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voluntary and it has to be bought into. “It’s something that businesses need to want to do. You can’t successfully impose an obligation on businesses to adopt a CSR policy. You can do some stuff, you can impose on them a recycling obligation or emission constraints for manufacturers, but, to me, it goes broader than that and it involves a shift where businesses do continue to have a much broader responsibility for what they do and how they do it in their various communities. It really has got to be a cultural thing and those leading the businesses have got to want to do it.’’ And this means they have to do it in their own way, there is no CSR template which they can take from the shelf and which will be appropriate for their particular business. “Each business has to develop its own CSR programme which matches what it does, what its people want to do and how it interacts with the community in which it operates. Each business out there needs to look at the things that can comprise CSR and choose the bits that work for them and fit for them.’’ n

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INTERVIEW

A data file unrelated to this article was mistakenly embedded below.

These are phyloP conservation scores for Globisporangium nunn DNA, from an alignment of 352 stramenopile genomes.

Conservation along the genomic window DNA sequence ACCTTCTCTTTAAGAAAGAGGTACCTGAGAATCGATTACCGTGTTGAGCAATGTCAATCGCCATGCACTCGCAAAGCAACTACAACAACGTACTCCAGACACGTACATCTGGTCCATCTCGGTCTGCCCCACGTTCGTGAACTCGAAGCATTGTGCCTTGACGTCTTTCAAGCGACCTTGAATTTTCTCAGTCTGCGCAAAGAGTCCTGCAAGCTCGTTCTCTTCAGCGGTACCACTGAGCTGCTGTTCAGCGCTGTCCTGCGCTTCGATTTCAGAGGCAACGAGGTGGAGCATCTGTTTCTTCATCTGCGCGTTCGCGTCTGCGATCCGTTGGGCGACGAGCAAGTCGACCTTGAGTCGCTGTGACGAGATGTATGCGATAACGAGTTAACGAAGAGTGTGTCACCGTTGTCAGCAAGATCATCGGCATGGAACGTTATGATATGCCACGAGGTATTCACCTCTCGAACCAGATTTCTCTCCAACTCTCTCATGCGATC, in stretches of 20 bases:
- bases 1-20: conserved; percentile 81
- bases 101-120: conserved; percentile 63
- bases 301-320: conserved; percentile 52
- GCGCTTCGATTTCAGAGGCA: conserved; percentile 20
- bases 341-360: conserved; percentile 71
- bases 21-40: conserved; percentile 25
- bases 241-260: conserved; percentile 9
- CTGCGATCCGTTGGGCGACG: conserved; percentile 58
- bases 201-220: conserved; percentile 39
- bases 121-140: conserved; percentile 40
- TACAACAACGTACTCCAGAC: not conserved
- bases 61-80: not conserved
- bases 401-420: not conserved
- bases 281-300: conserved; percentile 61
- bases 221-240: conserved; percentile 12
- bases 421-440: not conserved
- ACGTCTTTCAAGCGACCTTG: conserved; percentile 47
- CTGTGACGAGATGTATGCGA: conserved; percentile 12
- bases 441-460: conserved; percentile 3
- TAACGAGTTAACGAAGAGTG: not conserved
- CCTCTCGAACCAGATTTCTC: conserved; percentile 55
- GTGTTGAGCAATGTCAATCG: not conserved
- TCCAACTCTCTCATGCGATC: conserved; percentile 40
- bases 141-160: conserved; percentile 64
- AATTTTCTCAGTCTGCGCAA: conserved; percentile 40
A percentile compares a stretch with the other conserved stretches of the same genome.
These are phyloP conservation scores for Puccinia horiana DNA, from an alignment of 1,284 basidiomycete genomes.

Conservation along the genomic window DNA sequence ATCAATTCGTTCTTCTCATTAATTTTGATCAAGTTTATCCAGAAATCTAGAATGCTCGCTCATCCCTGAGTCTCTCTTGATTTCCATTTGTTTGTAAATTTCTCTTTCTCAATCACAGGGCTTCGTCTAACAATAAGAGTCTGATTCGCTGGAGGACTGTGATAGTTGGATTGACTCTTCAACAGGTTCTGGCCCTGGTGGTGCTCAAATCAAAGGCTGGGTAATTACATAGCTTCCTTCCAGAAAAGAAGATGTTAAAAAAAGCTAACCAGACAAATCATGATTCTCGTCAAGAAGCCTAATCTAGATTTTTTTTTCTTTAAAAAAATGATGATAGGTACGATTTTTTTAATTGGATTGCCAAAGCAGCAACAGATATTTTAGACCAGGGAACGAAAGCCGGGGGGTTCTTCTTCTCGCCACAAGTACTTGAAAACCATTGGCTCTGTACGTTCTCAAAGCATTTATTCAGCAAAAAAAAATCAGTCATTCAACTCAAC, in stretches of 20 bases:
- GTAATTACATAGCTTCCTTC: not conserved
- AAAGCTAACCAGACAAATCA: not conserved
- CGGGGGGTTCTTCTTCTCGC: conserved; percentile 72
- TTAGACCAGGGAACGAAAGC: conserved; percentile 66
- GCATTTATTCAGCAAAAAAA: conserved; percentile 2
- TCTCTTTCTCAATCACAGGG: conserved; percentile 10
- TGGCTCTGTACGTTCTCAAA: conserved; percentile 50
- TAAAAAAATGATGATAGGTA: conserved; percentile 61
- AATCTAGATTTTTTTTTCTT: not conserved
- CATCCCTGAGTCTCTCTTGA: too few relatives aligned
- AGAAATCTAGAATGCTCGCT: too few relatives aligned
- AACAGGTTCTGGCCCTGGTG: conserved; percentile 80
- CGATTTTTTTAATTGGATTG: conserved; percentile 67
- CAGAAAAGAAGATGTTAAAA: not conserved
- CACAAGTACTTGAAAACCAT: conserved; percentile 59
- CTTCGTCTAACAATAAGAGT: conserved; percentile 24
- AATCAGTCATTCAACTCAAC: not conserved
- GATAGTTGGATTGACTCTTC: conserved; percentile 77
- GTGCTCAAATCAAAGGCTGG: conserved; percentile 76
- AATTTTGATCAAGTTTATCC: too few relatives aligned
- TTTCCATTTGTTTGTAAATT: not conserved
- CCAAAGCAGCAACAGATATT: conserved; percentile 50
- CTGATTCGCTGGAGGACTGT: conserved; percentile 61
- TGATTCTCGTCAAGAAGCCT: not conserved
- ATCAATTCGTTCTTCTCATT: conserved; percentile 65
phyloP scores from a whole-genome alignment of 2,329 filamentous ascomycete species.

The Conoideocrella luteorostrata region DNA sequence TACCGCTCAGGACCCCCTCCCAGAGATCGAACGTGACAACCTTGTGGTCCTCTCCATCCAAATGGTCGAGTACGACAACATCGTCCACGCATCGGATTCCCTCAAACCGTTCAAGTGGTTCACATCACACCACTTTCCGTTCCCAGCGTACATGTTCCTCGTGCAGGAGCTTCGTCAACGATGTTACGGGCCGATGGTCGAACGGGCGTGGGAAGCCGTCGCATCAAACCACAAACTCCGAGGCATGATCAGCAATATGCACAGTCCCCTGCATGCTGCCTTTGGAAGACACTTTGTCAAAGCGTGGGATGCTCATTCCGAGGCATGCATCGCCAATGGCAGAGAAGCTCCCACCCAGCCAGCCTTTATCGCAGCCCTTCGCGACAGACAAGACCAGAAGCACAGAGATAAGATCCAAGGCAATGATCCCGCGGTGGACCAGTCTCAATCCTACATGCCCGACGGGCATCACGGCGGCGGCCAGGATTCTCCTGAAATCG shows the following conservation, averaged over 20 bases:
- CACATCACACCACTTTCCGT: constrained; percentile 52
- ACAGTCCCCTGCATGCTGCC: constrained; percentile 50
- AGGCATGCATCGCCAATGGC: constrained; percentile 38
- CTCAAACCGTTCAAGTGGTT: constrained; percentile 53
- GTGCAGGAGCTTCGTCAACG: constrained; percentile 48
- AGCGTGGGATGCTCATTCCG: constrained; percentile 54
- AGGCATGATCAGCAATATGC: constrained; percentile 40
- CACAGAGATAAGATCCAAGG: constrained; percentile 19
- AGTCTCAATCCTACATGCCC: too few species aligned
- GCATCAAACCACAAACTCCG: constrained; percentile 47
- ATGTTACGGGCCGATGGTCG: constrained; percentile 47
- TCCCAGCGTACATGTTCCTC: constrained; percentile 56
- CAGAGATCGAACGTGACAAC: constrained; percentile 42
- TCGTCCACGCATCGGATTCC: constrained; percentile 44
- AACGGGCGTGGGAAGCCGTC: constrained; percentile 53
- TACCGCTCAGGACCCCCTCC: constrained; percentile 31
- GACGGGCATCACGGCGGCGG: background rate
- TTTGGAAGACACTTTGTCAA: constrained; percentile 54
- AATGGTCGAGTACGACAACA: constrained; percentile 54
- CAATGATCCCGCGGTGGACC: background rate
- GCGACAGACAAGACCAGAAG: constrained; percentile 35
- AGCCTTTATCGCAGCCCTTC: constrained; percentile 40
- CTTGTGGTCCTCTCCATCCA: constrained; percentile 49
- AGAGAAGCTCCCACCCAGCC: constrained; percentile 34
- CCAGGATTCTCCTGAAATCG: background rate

Partnership is true art For 18 years the Sponsors’ Club for Arts & Business has been encouraging links between the worlds of business and culture as director Adam Lopardo explains to Peter Jackson

Into Africa: How Tyhume Valley amphitheatre will look Deep in the remote countryside of South Africa, in the Tyhume valley, an amphitheatre is being built for the Gqumahashe primary school – with the help of a North East business. To provide a permanent legacy of their highly successful production Elephant, Newcastlebased theatre company Dodgy Clutch have teamed up with Ryder Architecture’s Newcastle office to build the amphitheatre as a place where the children can create their own performances and develop their skills. Ryder worked with engineers Cundall to develop the initial proposals and Cundall’s support was match funded by the Sponsor’s Club, of which Ryder is a business member. The match funding supported workshops by Dodgy Clutch in schools in the North East, allowing the sharing ideas across business and the Arts, as well as across the globe. This is typically how the Sponsor’s Club operates. Its 27 business members pay annual

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subscriptions which are paid into a Community Foundation fund and are used to make grants to award other businesses to support arts and cultural projects through matched funding. Last year these grants totalled some £30,000. Members range from corporate giants such as Northern Rock to businesses with just two or